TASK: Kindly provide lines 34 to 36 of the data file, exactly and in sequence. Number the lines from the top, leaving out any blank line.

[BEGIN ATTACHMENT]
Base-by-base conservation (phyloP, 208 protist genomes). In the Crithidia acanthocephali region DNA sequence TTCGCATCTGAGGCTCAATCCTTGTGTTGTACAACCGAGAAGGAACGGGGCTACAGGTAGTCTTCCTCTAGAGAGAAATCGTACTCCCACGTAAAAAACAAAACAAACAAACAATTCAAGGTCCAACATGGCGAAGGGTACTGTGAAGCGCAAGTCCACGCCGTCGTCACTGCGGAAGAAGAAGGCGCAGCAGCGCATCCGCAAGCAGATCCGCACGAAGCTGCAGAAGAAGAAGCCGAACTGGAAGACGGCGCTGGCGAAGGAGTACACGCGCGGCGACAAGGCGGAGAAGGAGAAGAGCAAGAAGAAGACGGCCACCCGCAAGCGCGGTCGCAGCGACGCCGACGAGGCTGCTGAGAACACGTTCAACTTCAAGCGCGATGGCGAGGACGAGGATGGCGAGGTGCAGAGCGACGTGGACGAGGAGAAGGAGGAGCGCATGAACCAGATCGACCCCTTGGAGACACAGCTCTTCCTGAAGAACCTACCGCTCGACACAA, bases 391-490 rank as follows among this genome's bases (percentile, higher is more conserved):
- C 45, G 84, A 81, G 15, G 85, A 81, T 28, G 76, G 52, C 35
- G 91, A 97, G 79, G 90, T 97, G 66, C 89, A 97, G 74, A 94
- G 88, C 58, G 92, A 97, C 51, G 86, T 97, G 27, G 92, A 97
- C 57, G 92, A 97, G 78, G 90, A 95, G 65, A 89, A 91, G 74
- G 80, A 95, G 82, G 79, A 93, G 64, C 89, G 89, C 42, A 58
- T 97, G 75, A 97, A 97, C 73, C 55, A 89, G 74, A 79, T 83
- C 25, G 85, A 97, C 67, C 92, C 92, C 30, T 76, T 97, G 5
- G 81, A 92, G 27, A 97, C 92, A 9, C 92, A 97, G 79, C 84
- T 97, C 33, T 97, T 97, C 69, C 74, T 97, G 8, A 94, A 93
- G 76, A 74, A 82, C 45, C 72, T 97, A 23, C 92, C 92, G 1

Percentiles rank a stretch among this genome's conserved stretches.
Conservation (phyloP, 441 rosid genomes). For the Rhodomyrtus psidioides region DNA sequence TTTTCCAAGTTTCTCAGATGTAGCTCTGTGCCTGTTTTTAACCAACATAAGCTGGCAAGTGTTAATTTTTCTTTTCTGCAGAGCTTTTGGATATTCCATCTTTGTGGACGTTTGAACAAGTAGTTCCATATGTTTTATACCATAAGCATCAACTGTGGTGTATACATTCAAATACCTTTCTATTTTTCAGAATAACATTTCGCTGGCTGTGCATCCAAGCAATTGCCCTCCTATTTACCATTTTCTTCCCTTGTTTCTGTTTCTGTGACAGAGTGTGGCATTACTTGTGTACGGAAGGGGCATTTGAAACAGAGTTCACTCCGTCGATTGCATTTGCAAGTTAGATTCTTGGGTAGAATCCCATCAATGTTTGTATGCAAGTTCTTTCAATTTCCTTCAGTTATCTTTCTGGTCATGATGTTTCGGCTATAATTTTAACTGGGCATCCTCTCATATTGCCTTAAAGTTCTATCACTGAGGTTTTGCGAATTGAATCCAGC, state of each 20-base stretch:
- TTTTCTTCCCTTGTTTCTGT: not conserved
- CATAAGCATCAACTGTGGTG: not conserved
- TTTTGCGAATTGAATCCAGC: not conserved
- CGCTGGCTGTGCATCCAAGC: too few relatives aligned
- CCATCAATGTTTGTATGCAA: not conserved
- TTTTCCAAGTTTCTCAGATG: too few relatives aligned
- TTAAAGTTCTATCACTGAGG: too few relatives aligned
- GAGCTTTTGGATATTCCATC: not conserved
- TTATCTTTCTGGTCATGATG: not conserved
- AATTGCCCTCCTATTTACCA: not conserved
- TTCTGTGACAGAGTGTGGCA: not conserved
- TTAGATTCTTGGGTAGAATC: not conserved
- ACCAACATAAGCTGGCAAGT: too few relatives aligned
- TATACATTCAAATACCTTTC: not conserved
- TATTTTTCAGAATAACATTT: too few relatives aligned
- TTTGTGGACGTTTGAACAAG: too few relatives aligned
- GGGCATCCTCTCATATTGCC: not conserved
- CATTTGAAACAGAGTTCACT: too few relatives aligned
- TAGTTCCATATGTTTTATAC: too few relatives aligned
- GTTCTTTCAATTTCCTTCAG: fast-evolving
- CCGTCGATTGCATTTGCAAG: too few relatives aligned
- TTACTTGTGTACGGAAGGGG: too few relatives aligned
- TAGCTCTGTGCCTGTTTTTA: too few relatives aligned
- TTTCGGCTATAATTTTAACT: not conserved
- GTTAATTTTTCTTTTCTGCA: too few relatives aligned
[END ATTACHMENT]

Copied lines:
- CCGTCGATTGCATTTGCAAG: too few relatives aligned
- TTACTTGTGTACGGAAGGGG: too few relatives aligned
- TAGCTCTGTGCCTGTTTTTA: too few relatives aligned